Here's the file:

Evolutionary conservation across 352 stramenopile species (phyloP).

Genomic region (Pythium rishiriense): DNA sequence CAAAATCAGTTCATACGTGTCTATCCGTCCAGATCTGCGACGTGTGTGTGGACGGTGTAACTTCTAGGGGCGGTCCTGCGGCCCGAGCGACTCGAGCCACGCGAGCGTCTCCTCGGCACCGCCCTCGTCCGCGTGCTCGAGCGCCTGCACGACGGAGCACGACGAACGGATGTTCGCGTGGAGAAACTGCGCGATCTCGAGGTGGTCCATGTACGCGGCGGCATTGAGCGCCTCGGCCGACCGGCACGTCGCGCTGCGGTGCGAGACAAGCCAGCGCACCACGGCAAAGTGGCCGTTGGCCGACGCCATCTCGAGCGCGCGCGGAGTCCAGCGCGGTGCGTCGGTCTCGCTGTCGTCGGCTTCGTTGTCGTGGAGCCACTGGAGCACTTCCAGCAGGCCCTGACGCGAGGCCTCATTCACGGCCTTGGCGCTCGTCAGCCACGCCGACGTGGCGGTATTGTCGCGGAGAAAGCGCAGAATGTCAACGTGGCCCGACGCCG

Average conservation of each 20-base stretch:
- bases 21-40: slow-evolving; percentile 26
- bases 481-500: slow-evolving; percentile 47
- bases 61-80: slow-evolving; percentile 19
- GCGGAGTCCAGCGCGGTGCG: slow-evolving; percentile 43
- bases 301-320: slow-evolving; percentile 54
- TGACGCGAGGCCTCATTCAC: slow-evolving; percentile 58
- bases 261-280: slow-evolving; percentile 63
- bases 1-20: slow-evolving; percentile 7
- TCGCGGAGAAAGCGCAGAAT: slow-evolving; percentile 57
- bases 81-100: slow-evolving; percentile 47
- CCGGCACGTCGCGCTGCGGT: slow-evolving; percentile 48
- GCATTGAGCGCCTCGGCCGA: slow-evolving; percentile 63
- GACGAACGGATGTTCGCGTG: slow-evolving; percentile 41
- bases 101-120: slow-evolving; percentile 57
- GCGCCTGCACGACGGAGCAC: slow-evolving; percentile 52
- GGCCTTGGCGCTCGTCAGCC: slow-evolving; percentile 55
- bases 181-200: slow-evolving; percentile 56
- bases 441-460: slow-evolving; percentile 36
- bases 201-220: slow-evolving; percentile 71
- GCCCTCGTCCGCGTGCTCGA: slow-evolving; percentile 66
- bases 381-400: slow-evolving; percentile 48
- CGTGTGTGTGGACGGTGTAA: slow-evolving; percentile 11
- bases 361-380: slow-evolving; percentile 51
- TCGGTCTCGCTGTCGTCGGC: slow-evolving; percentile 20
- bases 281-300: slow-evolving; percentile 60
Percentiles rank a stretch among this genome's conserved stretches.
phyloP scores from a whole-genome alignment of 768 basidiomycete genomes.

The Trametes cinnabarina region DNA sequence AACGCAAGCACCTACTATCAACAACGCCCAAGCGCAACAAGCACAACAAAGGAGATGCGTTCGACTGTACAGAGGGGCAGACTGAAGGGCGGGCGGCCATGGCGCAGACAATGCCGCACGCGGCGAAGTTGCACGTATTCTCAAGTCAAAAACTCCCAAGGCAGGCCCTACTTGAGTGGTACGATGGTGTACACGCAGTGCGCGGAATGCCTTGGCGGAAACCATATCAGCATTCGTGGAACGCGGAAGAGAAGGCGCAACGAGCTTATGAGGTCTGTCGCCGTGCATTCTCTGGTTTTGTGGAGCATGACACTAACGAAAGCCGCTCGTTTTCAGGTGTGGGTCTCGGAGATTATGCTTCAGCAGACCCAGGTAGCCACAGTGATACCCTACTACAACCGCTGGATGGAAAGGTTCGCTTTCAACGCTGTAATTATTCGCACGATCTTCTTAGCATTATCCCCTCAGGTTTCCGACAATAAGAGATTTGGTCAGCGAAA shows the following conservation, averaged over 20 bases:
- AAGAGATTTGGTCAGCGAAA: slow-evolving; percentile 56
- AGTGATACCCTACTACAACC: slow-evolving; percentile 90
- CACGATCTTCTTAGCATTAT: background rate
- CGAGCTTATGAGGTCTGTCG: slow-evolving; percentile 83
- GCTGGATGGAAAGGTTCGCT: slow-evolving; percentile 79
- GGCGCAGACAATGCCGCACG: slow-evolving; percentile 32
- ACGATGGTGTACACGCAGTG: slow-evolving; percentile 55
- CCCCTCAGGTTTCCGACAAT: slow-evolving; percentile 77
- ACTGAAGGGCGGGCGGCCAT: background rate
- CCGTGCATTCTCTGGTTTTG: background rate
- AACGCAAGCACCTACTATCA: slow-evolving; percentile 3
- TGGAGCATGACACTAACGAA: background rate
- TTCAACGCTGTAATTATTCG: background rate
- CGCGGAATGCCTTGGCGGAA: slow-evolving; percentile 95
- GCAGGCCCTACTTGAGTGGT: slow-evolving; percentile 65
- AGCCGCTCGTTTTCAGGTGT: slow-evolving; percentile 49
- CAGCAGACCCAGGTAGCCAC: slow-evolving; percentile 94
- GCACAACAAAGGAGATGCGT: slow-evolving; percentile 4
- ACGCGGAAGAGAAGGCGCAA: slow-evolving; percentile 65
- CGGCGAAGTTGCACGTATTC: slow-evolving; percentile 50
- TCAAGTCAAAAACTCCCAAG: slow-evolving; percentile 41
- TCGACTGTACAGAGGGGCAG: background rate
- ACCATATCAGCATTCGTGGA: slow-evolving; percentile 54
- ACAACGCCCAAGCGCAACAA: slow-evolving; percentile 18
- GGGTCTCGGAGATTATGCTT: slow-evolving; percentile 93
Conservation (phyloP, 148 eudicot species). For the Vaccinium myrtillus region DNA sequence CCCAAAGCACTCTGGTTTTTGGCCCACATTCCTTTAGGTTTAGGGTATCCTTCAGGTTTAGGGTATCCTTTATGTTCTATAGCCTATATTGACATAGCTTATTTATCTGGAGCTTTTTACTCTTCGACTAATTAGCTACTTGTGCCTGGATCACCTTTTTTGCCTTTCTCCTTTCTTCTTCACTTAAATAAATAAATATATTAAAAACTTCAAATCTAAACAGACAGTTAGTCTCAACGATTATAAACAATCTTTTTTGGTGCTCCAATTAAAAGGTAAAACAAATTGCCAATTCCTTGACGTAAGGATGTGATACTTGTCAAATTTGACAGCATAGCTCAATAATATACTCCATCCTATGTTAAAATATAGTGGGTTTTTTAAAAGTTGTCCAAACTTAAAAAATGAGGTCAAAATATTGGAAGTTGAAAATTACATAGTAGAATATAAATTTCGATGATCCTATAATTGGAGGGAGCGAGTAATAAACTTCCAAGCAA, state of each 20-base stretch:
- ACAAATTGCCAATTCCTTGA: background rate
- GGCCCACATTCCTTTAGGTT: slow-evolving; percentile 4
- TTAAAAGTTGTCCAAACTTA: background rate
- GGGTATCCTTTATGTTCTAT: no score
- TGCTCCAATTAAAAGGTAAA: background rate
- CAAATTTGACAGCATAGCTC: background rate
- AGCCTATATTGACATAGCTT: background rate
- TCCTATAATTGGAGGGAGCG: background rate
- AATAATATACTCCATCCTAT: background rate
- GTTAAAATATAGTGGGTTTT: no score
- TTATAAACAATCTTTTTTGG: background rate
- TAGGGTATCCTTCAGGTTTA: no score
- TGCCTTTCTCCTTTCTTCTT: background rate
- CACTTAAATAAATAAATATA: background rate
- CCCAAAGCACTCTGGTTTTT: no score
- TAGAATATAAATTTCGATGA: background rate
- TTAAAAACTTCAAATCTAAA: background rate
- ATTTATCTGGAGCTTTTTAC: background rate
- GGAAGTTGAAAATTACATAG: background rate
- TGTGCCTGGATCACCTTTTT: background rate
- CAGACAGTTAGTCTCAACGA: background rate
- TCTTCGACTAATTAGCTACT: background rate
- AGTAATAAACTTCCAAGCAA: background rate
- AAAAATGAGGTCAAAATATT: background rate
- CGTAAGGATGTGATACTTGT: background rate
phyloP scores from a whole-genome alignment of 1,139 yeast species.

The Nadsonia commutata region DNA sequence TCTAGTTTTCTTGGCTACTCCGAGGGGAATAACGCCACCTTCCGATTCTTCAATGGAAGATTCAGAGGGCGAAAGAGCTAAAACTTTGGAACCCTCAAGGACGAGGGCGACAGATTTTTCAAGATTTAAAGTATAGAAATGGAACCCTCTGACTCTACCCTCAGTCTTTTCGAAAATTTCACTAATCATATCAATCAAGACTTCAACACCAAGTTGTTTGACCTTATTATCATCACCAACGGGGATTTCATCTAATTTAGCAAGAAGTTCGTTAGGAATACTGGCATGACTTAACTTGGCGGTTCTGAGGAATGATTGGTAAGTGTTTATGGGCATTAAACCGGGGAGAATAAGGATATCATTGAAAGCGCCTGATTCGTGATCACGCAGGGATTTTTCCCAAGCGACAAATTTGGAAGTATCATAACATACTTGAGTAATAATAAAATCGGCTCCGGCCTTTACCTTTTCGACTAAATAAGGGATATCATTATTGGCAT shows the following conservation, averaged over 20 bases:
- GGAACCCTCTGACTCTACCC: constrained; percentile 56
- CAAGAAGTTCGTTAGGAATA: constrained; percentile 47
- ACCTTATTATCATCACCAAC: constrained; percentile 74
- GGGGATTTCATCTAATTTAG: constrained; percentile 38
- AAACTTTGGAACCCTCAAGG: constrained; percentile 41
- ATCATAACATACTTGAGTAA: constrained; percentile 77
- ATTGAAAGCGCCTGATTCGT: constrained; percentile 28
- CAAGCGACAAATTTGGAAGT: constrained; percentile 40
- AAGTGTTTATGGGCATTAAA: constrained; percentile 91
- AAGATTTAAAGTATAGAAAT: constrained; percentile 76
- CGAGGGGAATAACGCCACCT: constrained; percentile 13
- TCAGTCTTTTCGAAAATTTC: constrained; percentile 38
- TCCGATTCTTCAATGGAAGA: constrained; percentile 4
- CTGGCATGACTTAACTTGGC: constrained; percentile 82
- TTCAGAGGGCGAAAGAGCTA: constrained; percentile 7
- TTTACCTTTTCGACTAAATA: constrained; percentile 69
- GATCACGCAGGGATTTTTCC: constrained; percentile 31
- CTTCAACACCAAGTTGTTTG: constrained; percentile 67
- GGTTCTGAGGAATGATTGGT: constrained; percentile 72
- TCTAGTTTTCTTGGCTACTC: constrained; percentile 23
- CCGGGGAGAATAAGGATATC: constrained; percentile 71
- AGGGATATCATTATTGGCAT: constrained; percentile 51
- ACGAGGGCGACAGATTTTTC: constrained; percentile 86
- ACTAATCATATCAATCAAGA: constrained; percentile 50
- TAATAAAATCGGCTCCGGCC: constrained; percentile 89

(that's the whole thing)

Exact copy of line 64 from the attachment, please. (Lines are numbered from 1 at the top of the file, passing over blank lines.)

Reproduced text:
- AGCCTATATTGACATAGCTT: background rate